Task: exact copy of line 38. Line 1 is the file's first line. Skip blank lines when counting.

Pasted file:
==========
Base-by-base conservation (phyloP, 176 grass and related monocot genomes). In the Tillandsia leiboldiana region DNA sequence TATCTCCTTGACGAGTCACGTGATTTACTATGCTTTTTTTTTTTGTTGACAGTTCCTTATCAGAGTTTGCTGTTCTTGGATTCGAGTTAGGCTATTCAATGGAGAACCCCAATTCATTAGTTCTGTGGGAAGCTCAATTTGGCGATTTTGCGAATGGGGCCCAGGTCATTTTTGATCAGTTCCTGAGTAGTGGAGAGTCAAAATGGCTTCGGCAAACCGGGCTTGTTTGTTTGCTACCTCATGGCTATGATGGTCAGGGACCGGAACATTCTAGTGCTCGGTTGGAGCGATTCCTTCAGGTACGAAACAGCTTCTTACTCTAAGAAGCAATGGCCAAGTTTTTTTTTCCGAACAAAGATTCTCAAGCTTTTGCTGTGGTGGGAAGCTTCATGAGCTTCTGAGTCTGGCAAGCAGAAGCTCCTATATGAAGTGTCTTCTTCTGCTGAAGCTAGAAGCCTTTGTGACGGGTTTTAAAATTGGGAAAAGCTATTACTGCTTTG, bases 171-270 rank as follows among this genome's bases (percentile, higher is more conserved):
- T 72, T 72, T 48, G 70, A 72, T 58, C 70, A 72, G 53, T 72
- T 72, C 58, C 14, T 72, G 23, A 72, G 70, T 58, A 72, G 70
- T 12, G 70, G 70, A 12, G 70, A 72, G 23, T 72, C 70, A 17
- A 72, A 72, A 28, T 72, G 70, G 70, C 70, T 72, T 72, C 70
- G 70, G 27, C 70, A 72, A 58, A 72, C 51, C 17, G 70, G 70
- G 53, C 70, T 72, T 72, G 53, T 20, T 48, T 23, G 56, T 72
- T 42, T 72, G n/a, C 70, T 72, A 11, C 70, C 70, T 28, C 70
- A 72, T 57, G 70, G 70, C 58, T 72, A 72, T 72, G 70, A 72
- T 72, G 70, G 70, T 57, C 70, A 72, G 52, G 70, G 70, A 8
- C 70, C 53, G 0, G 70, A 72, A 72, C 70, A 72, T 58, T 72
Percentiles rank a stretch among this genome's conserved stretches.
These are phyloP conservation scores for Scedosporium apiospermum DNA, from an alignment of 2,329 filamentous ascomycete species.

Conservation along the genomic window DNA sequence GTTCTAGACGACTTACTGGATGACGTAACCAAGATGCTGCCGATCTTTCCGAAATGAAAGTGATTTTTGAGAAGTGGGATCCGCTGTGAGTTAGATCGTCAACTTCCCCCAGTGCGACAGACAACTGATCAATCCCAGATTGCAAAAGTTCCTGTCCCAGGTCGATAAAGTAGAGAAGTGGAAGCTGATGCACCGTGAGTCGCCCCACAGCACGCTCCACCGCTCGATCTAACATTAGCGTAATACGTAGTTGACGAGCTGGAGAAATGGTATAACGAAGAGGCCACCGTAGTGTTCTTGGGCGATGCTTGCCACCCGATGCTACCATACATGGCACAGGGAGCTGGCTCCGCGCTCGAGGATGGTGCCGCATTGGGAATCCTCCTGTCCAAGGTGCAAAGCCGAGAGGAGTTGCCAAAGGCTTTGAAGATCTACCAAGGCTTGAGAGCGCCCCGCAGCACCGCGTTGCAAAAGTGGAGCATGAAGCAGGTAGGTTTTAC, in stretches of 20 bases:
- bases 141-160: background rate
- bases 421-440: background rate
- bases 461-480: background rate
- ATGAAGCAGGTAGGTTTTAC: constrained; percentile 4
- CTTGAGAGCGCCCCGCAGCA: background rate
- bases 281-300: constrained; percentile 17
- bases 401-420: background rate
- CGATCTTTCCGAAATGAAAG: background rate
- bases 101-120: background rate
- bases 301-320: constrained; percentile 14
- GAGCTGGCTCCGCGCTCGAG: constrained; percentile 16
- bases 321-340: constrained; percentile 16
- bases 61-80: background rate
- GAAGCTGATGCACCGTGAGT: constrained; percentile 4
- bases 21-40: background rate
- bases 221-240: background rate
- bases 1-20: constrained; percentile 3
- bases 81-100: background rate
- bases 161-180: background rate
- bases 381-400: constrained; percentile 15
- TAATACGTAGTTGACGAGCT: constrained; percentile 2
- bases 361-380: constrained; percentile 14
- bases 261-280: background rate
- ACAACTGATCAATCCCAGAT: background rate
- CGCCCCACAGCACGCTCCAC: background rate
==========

- ACAACTGATCAATCCCAGAT: background rate